Houck also came to the December 4 meeting of the Psychoanalytical Society of Washington where Korzybski spoke. Korzybski didn’t see him again until December 10 at the hospital, where the two men happened to bump into each other. Houck seemed overly excited about Alfred’s work and Alfred found his “flight of ideas” somewhat disturbing, especially coming from a psychiatrist. He tried to calm him down, referring to the Anthropometer to do so—with seeming success. They had a similar meeting the next day, with similar results.(10) 

Dr. and Mrs. Houck then attended the talk Alfred gave to the progressive school’s parents’ association on December 12. Alfred observed, “They both were a little too animated.”(11) Houck gave Alfred a paper he had written in which he had taken off from Korzybski’s discussion of space-time and introduced love as the fifth dimension! But something disturbed Alfred even more than this nonsense, which in itself he might have dismissed as idle parlor philosophy. As he recounted, it was the way the envelope containing the paper had been addressed by Houck:
...“to Korzybski: care of Graven.” Then at a different time and in a different handwriting...[Houck] added “Count Korzybski, Dr. Graven”, then he added with pencil, you [could] see the different pencils, “Count Alfred, Dr. Philip Graven.” [To Alfred “this monkeying with names”, suggested serious disturbance.] (12)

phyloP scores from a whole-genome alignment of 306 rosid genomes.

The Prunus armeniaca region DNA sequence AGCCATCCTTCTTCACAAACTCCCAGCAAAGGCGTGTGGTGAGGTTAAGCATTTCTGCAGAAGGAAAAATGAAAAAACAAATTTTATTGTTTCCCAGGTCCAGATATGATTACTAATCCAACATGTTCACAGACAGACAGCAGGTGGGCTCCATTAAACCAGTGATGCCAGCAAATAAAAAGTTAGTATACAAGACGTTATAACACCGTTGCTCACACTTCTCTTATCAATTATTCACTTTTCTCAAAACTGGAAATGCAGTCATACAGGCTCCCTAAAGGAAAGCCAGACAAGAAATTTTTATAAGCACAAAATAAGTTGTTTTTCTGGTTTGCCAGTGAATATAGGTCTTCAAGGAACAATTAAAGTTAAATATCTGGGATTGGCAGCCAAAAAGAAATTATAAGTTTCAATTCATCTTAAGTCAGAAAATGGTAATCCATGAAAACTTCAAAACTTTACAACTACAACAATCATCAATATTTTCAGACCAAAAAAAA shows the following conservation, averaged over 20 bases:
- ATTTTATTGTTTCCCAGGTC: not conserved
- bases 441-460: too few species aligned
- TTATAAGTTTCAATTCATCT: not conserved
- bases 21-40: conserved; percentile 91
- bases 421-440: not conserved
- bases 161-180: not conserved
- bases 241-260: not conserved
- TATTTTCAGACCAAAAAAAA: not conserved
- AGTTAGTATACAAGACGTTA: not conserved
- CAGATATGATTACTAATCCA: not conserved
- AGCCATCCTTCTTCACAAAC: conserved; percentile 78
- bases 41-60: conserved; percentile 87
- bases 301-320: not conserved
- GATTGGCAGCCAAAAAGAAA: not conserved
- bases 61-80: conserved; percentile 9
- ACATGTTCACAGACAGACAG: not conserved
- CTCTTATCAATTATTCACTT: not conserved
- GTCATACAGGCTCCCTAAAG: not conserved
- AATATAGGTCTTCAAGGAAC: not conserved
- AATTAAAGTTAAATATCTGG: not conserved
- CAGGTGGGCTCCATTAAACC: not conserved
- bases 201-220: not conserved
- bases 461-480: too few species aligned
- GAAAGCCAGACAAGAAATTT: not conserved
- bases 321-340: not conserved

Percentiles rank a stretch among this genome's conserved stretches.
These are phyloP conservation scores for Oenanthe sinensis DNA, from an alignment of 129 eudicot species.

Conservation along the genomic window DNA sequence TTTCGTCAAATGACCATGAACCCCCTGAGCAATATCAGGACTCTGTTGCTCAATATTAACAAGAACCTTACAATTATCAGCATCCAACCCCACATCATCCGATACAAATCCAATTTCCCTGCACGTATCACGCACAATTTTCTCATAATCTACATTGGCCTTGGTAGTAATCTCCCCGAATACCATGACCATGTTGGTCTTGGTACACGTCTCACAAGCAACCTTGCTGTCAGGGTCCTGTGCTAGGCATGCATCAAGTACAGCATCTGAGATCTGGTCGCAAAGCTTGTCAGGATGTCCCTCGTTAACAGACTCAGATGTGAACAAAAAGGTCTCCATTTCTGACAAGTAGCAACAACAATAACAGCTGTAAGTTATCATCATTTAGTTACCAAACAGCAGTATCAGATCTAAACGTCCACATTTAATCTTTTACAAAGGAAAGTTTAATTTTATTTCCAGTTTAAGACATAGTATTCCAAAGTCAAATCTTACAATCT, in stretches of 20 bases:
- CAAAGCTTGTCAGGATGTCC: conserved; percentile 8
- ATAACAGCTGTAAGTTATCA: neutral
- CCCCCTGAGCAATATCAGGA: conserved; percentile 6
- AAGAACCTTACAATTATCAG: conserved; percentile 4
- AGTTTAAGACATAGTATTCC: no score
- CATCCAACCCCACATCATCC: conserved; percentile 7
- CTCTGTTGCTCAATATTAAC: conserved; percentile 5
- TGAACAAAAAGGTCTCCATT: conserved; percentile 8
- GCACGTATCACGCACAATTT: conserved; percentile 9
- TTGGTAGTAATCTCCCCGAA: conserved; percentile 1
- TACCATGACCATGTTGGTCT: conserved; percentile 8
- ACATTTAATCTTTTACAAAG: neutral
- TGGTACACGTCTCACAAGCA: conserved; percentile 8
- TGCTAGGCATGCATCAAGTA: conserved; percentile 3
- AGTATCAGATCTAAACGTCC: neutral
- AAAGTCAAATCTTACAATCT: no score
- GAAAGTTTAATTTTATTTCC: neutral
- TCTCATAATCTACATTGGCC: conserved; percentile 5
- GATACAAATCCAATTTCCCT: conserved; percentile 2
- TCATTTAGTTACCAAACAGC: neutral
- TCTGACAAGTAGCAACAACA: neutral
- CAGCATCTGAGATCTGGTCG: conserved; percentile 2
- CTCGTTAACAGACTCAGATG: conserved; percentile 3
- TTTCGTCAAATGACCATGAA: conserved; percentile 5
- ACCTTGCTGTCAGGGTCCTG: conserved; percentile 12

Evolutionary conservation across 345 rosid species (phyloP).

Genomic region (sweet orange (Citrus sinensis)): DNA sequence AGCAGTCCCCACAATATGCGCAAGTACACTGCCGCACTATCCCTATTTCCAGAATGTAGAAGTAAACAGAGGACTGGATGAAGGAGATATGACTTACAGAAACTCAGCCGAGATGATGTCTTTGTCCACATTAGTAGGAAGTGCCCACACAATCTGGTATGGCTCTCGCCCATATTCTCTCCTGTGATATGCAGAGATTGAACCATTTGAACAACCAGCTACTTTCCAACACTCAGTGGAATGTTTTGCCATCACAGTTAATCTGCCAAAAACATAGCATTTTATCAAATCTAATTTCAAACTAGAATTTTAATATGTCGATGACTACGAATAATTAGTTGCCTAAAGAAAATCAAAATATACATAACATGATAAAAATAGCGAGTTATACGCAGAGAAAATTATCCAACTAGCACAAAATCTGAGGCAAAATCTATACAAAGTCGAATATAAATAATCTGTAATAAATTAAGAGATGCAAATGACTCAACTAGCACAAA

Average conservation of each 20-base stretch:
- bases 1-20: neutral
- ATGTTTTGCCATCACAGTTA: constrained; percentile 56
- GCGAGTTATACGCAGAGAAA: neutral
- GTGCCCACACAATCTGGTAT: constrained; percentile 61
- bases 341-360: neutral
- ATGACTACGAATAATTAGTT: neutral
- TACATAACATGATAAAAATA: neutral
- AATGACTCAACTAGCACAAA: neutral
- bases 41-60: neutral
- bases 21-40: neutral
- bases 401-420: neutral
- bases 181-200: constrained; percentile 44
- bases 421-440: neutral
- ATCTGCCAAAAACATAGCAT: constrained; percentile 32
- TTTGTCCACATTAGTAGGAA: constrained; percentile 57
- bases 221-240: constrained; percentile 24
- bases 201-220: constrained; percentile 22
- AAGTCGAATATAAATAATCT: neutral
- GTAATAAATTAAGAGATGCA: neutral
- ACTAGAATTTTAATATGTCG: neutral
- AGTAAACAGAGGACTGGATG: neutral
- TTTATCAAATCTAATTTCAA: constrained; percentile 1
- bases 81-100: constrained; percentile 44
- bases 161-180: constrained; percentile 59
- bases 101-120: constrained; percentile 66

Korzybski ran into Houck in the hospital the following day:
[Houck] seemed to be very excited, absent minded, flights of ideas, etc. [Alfred] in conversation returned [Houck’s] notes telling [him] his frank opinion about them. [Houck] destroyed them immediately. [Korzybski] stressed again this part of the General Theory and the Anthropometer, which is preventive against excitement and flights of ideas. Seemingly successfully.”(13) 

On December 14th, Graven asked Korzybski to see Houck who wanted to talk with him. Graven sent Houck to Korzybski’s room in the hospital. At first Houck seemed excited and Alfred had to work to settle him down. Then Houck almost immediately switched into depression. He seemed to be oscillating ‘up’ and ‘down’ like a poorly regulated machine. Alfred did what he could to cheer him up and sent him back to Graven’s office. A little later, Graven called for Alfred to come. Houck was lying on Graven’s sofa. Korzybski described what happened next: